Tuesday, January 17, 2006


DNA may expose the shady origins of Columbus


By Elizabeth Nash
January 15, 2006

Madrid - Spanish scientists are to test the DNA of hundreds of Catalans with the surname Colom to determine whether Christopher Columbus, far from the Italian gentleman he has long been believed to be, was in fact a pirate born in Catalonia.

The experiment, in determining whether any of the participants are related to the pioneering explorer, is designed to clarify the disputed origins of the man who made landfall in America in 1492. While historians have mostly assumed that Columbus was an Italian born in 1451 in Genoa, a persuasive counter-lobby argues that the mariner who pioneered the Spanish conquista was in reality the Catalan Cristofol Colom, who airbrushed his past to conceal his activities as a pirate and conspirator against the king.

About 120 Catalans are to donate samples of their saliva this week to a team of geneticists headed by José Antonio Lorente Acosta, the head of the laboratory of genetic identification at Granada University. Tests on another 180 people sharing the name Colom will follow in Mallorca and Valencia. Investigators will compare the results with the DNA from Columbus's illegitimate son, Hernando, whose remains lie in Seville Cathedral.

"We're not looking for descendants of Columbus but a common ancestor who may be the link between the admiral and today's Coloms. If we find a Y chromosome (the only one that males inherit by the paternal line), we could say they were related," a spokesperson for Acosta said this week.

The first historian to suggest that Columbus was Catalan was a Peruvian, Luis Ulloa Cisneros, who published his theory in Paris in 1927. Linguists favour the idea, saying that Columbus used Catalan "or something like it" rather than Italian or Castilian Spanish in his writings, and gave many of his discoveries in the New World Catalan names. One historian points out that most of the places in the Caribbean and Central America named by Columbus can be linked directly to the Balearic island of Ibiza.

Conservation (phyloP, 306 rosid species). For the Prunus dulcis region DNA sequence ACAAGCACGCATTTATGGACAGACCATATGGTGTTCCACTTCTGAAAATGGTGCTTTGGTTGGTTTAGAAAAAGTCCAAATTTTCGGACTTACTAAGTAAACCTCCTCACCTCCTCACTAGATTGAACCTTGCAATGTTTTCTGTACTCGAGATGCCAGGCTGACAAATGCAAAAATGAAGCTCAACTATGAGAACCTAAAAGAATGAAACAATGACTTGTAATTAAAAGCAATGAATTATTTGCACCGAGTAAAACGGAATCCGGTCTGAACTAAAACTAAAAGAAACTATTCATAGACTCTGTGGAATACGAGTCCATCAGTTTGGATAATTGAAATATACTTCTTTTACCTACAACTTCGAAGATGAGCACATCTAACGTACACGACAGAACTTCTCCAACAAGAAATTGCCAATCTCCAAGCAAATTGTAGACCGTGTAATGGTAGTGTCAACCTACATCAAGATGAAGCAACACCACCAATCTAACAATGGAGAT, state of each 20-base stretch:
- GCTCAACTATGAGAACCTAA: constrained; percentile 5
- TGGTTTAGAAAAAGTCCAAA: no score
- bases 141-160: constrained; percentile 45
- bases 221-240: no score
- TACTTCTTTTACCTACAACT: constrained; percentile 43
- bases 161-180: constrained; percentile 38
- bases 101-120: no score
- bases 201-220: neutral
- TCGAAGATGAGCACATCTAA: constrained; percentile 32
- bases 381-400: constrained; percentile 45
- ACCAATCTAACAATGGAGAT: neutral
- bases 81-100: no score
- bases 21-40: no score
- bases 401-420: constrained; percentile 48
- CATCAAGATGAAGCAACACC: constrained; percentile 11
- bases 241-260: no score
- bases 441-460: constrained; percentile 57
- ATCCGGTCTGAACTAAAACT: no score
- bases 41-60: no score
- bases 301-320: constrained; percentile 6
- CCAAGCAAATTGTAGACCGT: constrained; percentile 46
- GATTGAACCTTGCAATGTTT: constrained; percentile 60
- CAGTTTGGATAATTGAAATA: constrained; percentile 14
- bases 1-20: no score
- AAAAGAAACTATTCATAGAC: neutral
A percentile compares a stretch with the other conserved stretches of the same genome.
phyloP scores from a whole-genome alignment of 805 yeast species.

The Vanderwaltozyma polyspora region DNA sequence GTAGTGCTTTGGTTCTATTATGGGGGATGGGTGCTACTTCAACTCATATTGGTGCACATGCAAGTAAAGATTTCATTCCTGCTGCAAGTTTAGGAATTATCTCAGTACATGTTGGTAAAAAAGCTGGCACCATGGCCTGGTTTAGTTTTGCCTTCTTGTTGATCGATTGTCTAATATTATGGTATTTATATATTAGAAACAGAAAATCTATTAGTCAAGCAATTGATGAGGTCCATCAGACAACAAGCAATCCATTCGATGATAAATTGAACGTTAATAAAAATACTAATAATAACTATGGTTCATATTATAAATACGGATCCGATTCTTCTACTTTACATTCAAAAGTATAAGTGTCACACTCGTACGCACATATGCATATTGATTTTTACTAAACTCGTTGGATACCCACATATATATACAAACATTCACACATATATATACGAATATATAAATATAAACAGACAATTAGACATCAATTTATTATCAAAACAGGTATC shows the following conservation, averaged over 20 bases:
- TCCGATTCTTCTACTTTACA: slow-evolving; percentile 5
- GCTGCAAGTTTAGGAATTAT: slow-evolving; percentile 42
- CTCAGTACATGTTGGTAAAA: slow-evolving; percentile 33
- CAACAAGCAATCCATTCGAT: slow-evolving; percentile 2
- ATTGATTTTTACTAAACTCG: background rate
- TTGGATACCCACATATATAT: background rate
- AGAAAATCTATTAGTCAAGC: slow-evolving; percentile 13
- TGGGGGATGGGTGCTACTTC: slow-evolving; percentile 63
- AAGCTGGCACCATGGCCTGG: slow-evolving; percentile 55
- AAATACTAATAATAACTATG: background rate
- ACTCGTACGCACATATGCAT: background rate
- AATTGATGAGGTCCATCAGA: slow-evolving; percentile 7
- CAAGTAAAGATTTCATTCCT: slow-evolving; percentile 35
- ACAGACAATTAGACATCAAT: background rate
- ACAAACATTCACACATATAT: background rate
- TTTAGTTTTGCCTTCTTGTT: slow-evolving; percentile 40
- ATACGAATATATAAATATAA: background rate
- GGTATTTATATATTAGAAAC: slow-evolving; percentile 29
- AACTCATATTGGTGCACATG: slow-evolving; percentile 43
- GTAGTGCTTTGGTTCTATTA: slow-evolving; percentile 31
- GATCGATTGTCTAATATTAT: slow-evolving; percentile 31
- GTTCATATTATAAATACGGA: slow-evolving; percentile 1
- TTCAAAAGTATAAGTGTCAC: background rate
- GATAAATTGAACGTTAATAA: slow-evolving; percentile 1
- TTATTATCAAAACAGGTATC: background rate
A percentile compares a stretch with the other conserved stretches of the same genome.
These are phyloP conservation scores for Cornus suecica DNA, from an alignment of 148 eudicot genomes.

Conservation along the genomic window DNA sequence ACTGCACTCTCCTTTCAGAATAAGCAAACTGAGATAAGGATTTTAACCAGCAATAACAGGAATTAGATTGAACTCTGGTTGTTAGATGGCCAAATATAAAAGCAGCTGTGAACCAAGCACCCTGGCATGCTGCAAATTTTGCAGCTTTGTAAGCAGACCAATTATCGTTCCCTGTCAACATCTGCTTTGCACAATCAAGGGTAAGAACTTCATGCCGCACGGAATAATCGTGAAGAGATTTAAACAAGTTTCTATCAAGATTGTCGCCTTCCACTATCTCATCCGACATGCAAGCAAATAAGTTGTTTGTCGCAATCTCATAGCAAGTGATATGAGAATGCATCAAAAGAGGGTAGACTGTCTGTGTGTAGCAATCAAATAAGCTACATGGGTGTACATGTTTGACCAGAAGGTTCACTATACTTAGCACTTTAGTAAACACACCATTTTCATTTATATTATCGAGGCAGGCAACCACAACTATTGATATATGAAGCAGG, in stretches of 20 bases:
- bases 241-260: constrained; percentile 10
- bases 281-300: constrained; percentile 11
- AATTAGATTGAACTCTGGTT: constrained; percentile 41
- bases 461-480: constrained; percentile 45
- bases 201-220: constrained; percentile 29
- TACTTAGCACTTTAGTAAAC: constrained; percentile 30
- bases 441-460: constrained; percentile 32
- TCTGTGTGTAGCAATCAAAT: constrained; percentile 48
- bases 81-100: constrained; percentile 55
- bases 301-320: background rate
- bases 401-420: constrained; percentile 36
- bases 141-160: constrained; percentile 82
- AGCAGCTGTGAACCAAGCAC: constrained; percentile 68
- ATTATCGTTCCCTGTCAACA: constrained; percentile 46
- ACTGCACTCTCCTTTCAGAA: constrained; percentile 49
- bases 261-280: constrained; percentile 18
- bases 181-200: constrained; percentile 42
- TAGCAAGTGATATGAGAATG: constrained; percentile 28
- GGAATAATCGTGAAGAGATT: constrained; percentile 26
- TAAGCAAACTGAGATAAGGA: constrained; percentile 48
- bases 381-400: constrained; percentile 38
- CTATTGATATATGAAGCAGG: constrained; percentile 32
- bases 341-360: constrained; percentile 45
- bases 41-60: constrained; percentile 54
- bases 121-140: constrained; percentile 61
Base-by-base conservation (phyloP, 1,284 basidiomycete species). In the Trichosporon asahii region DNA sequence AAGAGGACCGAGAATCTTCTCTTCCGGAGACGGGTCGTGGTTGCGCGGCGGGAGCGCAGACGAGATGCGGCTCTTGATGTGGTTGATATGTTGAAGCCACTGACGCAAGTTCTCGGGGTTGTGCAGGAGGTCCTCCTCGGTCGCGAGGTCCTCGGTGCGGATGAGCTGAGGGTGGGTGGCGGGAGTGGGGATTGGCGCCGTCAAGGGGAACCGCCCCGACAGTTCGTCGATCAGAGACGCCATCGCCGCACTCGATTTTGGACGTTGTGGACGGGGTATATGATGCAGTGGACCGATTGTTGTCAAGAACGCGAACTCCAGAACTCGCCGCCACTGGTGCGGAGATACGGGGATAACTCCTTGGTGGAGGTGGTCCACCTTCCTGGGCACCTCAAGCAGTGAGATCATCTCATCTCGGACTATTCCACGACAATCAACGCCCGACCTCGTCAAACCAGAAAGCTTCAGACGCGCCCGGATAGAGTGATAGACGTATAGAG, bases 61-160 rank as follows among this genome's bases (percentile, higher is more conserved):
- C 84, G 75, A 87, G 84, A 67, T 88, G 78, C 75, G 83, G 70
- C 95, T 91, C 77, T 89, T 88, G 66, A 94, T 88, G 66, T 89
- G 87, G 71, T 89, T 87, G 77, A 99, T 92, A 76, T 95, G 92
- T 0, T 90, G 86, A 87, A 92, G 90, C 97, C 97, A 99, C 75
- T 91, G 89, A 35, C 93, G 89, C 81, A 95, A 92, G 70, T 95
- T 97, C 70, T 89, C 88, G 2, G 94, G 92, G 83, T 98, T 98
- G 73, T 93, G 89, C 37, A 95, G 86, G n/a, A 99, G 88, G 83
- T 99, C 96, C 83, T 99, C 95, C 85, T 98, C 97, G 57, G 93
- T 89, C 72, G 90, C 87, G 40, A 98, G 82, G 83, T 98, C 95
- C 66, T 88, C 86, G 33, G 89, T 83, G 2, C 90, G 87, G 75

Historians have speculated that Columbus may have been a Catalan nobleman who joined a failed uprising against King Joan II of Aragon, the father of King Ferdinand, and took orders from the French in various acts of piracy, including the sinking of Portuguese galleons. Columbus then expunged his former identity to avoid reprisals and maintain the support of the new monarch for his planned voyage to America. Ferdinand and his wife, Queen Isabella, united Spain and sponsored Columbus's voyages, and on the strength of his discoveries, founded the richest maritime empire the world had ever seen.

Some versions suggest Columbus was the illegitimate son of Prince Carlos of Viana, a mallorquin nobleman related to Ferdinand and Isabella. They suggest that Columbus was aware of his royal connections, which were never acknowledged, addressing his patrons with the unusually familiar "my natural lords". Other theories include that of the historian Salvador de Madariaga, who argues that Columbus was from a Catalan family who fled to Genoa to escape persecution for being Jews.

Acosta, who favours the Catalan thesis, has spent years trying to establish by DNA testing where Columbus's bones lie: whether they are beneath the cathedral crypt in the Dominican Republic or in a lead box uncovered in 2003 in a Seville ceramics factory, formerly a Carthusian monastery.

Whoever he was, and wherever he is, we do know Columbus died on May 20 1606 in the Castillian capital of Valladolid, north of Madrid. The city will host big quincentenary celebrations in May, by which time investigators in Catalonia hope to be able to confirm, or not, the nationality of Europe's pioneering mariner.


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